PS: While I prepare the project files for publication, let’s take the most obvious Q&As straight away 🙂

Q: Can it be used with other ICEpower modules, e.g. ASP/ASC-models?
A: Yes, but you’ll have to bypass the onboard power supply regulators etc. on the selector board as the ASP and ASC-modules have a regulated AUX-supply. Also, this board is intended for SE inputs and not balanced inputs (see below).

Q: Can the board be used as a standalone circuit or with other types of power amp modules?
A: Yes, but you’ll probably need a small unregulated dual power supply (15-18V) to power it. The current requirements will depend on which preamp-circuit you are using, but around 100-200 mA should be enough.

Q: Do I need to be able to program microcontrollers to build this?
A: No, the input switching is based on a 4017 counter IC so there is no code in this project at all.

Q: Can I use a rotary switch to select inputs?
A: Yes. Just connect the switch to the I/O header and omit the 4017 IC and its supporting components (a dedicated PCB for this is coming very soon).

Q: Can I stack two boards for balanced inputs?
A: Probably, although I haven’t tried it. Build a full “master” board and then a separate “slave” board without the PSU and selector components. Connect the I/O headers between master and slave for power/control and it should work (again, note the “should”-part…).

Surrounded – again!

This is an old project that I have resurrected now as I would like to get my surround-sound setup back into working order (not that I expect I’ll be using it that much, but still…)

It’s a 2+3 channel ICEpower ASX-based setup with 125ASXs in BTL-mode at the front and 50ASXBTLs for center and rear. The 2-channel amplifier very nearly identical to my previous 125ASX-based amplifier but it does have three USPs compared to that build:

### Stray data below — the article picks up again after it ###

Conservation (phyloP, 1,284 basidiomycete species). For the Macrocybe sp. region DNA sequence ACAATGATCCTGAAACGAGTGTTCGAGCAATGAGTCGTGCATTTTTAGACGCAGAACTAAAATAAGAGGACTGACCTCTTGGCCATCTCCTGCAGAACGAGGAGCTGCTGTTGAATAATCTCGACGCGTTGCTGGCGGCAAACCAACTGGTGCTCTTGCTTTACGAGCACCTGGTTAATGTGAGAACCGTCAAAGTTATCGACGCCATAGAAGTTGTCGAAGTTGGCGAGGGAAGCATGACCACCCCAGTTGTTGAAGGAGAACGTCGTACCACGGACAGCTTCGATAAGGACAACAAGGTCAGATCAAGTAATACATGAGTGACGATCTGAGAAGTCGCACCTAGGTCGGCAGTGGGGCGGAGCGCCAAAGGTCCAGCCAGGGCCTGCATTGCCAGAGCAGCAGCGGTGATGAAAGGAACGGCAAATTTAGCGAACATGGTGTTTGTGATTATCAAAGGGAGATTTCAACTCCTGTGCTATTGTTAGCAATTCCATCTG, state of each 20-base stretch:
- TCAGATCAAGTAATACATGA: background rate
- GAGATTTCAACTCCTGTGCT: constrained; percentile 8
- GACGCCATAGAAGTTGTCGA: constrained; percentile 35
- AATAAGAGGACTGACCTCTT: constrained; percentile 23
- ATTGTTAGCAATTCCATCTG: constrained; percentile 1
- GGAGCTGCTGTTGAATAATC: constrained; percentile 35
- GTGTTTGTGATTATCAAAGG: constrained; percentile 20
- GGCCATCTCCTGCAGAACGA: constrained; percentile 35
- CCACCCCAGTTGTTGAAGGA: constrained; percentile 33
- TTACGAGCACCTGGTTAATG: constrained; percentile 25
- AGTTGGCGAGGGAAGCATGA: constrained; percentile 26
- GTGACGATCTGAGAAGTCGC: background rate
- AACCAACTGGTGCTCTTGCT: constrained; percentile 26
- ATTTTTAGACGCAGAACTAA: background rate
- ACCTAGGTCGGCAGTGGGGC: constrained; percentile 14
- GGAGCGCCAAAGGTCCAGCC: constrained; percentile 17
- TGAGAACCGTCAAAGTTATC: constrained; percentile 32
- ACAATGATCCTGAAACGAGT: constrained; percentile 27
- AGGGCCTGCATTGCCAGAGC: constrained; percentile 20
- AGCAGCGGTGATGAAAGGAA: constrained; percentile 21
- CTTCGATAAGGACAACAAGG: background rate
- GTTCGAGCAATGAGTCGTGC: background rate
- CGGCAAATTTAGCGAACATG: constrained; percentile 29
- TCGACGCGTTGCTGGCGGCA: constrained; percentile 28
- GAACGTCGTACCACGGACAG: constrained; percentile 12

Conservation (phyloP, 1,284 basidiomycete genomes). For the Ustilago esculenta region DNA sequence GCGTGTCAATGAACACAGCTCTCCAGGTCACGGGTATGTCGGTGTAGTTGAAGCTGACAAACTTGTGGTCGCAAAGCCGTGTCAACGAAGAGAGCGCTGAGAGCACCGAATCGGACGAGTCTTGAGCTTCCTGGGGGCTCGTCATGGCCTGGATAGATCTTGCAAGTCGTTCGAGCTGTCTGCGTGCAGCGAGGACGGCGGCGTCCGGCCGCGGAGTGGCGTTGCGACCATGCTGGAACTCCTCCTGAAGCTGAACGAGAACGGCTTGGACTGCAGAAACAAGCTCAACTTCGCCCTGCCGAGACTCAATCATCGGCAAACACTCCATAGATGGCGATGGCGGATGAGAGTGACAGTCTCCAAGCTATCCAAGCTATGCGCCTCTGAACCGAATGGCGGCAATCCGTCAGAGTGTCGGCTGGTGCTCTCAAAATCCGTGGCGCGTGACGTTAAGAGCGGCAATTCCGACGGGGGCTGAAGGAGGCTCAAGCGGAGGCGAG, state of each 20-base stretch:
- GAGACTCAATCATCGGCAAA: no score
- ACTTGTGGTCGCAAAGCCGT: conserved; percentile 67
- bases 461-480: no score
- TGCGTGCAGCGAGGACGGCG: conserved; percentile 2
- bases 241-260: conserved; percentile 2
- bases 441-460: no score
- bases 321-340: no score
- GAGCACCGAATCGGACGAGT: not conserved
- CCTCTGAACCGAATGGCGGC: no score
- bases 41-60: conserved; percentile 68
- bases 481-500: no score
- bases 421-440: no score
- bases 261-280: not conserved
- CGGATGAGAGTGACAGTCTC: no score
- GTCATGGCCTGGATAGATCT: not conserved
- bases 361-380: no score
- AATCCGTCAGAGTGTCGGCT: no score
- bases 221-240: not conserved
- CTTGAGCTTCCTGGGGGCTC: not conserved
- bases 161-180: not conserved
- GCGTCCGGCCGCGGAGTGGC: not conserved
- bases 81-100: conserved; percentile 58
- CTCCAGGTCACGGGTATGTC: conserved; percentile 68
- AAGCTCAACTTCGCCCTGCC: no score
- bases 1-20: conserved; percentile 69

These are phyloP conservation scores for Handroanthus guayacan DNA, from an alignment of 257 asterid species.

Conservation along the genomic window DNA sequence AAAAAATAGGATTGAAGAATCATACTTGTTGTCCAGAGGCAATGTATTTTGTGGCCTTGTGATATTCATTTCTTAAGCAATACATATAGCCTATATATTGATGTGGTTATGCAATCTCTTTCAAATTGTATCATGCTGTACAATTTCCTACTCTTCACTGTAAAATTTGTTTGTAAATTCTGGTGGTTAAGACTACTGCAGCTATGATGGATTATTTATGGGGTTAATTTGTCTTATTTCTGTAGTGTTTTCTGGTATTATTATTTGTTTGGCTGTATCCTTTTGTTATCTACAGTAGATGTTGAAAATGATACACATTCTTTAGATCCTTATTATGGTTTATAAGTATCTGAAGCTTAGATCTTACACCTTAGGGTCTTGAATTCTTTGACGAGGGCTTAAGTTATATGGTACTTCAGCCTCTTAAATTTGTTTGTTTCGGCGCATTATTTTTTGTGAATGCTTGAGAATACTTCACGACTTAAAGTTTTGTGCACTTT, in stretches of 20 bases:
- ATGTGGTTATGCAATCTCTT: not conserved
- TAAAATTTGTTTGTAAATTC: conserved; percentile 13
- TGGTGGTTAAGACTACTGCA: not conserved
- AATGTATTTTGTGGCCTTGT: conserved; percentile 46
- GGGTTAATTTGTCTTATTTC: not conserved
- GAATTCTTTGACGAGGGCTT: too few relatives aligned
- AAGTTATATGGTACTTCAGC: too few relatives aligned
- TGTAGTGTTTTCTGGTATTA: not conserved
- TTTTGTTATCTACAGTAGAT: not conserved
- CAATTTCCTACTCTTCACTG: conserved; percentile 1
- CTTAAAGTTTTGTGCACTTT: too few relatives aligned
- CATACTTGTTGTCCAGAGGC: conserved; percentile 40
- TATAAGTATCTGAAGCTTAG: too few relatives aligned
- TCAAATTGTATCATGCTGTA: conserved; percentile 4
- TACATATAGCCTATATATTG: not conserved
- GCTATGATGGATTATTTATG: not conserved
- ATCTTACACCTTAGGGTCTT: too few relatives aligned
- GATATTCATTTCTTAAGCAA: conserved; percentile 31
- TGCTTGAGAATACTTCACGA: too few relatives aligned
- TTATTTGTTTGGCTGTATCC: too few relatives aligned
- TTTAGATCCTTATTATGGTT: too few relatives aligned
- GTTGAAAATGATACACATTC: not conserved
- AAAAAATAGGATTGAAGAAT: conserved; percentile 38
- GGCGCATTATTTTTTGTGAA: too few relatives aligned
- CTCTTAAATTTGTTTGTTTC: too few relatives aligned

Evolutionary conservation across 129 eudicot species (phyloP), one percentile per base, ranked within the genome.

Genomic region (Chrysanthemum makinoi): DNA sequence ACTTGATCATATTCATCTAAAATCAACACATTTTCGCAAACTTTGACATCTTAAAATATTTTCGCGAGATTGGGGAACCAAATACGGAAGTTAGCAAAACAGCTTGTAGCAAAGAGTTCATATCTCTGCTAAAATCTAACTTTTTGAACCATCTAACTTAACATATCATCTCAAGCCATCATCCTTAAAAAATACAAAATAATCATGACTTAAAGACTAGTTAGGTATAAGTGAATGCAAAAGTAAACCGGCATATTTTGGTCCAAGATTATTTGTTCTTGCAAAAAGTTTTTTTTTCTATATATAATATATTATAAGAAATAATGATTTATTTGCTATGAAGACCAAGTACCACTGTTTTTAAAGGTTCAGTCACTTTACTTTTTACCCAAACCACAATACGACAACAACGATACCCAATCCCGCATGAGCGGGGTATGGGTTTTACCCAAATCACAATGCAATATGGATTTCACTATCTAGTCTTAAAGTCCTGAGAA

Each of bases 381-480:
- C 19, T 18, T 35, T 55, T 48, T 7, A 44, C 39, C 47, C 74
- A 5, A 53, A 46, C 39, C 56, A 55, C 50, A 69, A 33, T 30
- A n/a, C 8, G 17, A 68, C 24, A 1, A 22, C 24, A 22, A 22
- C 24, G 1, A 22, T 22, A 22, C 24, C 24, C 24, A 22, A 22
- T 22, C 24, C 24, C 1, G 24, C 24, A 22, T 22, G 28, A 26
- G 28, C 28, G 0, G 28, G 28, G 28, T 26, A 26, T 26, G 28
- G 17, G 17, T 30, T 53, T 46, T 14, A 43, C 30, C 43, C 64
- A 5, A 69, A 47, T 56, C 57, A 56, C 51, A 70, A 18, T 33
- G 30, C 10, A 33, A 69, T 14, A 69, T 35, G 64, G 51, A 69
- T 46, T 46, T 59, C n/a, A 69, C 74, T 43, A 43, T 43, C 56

• Transformer-coupled (balanced) inputs using Lundahl LL1527 transformers.
  • Two switchable inputs so it can be connected to both a stereo source and a surround-processor simultaneously.
  • ”Audiophile” form factor (i.e. around 44 cm. wide and much larger than is really necessary 😀 )

The 3-channel amplifier also has Lundahls at the input but no input switching (for obvious reasons).

Many upmarket manufacturers use transformers on the inputs of ICEpower-based amps and Lundahl in Sweden make some of the best ones around. The LL1527 isn’t usually employed as an input transformer, but if I’m reading the specs correctly it’s actually fairly well-suited to the lowish input impedance of the ICEpower modules so it should work well. The alternative (which would also fit on my boards) is the LL1540 which is a purpose-built high impedance input transformer. And well, if all else fails the way that these are mounted would mean that I could probably develop an active circuit instead 🙂 (differential opamp-board anyone?)

Just like my as-yet-not-completed “Ring” amp project the front channel amp has switchable inputs so that it can be used in a combined stereo/surround setup. Switching after the respective volume controls make more sense to me, but of course I haven’t actually lived with it yet so let’s see if theory meets practice in this case 😀 This switching is relay-based and uses the balanced selector modules I posted about earlier – yes, sometimes those piles of leftover prototype PCBs come in very handy :D.

There isn’t actually a lot missing – mostly cabling – before this is done, but I hate cabling so it might take a while to do it anyway 😉

Past projects: Old ICEpower Amps…

I’ve built quite a few ICEpower amplifiers over the years, but many of them were built and sold before I started this blog. Recently I actually saw an amp for sale that I am pretty sure I built and so I started looking to see if I had any pictures of these amplifiers. Mostly I don’t, but I did manage to find a few:

The first amp is a small amp based on a 200ASC-module with a 200AC hanger. Unlike the ASP and A-series, the amplifier sections on the AC/ASC are the same so it is possible to build a (deceptively compact) stereo amplifier this way. I used this amplifier in my office system before I eventually replaced it with the B1/125ASX combo.